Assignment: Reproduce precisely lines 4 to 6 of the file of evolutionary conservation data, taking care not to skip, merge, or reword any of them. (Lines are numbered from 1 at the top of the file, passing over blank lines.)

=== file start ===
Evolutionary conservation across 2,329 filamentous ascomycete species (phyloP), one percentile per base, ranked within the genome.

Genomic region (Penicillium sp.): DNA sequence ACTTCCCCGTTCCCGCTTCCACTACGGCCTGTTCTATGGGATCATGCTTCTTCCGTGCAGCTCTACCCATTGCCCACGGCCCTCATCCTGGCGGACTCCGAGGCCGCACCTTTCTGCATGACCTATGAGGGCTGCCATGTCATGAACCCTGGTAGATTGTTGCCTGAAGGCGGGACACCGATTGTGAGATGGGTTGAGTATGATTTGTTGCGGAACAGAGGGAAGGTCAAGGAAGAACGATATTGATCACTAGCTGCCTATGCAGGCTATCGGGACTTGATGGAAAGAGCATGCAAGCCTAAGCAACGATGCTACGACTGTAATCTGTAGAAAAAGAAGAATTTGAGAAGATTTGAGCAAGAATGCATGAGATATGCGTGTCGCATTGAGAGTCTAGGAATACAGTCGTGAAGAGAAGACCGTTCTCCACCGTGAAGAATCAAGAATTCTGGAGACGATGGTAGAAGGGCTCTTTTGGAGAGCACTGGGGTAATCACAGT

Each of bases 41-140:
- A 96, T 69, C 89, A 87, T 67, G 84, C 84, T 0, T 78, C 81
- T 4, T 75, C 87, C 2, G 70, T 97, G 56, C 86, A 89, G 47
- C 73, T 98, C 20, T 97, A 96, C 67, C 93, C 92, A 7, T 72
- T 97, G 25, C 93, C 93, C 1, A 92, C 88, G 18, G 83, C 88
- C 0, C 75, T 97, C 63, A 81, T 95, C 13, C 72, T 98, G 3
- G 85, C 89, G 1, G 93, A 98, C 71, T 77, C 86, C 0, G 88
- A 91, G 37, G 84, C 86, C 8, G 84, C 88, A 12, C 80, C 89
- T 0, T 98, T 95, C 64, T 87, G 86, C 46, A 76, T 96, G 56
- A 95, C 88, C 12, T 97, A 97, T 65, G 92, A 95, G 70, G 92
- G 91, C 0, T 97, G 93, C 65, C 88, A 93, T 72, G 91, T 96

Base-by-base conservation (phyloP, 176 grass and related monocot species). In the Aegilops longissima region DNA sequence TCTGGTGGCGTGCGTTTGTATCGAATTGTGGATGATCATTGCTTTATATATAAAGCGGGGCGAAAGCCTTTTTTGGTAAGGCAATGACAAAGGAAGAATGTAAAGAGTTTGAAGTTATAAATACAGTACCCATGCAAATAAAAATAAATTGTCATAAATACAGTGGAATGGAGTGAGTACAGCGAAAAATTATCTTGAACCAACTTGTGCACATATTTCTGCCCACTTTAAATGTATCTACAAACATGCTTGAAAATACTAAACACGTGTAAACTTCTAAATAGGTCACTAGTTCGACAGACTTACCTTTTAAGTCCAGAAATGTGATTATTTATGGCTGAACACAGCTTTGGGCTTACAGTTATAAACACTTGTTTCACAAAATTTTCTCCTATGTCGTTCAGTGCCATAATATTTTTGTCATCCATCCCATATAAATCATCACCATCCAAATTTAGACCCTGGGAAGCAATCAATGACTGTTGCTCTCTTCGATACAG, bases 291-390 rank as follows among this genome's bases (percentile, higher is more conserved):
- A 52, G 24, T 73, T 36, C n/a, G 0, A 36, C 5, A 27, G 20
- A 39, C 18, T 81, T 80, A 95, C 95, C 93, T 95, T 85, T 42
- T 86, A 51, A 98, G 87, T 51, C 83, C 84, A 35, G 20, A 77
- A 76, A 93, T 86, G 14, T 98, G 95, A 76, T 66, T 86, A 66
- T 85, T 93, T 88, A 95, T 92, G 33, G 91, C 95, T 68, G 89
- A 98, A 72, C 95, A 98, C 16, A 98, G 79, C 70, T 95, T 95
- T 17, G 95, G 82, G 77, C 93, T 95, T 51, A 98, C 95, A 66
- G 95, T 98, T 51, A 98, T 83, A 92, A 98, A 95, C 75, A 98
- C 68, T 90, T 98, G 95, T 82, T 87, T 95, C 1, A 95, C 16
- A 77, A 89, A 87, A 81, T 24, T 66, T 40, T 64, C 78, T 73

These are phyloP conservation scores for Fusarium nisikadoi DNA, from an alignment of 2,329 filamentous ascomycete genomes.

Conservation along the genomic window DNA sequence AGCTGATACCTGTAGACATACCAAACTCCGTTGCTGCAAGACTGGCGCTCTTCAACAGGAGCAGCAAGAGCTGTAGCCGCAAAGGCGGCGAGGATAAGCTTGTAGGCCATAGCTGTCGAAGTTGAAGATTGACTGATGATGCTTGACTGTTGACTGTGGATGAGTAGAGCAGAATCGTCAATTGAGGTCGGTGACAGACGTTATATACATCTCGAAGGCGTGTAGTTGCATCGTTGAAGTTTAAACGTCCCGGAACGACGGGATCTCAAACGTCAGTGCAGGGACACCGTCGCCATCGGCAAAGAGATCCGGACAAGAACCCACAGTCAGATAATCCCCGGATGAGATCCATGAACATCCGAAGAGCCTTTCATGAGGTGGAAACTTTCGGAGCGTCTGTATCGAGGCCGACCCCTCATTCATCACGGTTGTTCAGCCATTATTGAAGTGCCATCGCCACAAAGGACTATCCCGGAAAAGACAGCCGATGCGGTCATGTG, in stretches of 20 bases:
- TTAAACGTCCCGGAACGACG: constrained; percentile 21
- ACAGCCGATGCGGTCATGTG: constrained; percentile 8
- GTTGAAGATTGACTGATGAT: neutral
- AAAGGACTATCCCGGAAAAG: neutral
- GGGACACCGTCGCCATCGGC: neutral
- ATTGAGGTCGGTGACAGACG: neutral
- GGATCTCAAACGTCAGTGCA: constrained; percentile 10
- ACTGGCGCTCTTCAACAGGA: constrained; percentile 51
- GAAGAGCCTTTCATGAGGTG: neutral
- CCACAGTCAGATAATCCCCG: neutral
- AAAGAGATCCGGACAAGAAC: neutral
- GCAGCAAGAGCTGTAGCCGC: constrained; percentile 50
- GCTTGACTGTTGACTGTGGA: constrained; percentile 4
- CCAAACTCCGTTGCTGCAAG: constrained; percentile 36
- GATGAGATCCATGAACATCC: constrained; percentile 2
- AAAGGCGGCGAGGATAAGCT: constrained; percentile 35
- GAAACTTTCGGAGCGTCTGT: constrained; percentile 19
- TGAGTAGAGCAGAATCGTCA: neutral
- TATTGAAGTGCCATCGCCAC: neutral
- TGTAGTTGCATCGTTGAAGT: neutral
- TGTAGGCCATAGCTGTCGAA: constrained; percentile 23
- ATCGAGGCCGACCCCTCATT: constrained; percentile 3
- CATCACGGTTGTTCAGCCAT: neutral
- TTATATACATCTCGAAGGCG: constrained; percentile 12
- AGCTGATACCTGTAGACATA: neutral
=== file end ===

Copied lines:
- A 96, T 69, C 89, A 87, T 67, G 84, C 84, T 0, T 78, C 81
- T 4, T 75, C 87, C 2, G 70, T 97, G 56, C 86, A 89, G 47
- C 73, T 98, C 20, T 97, A 96, C 67, C 93, C 92, A 7, T 72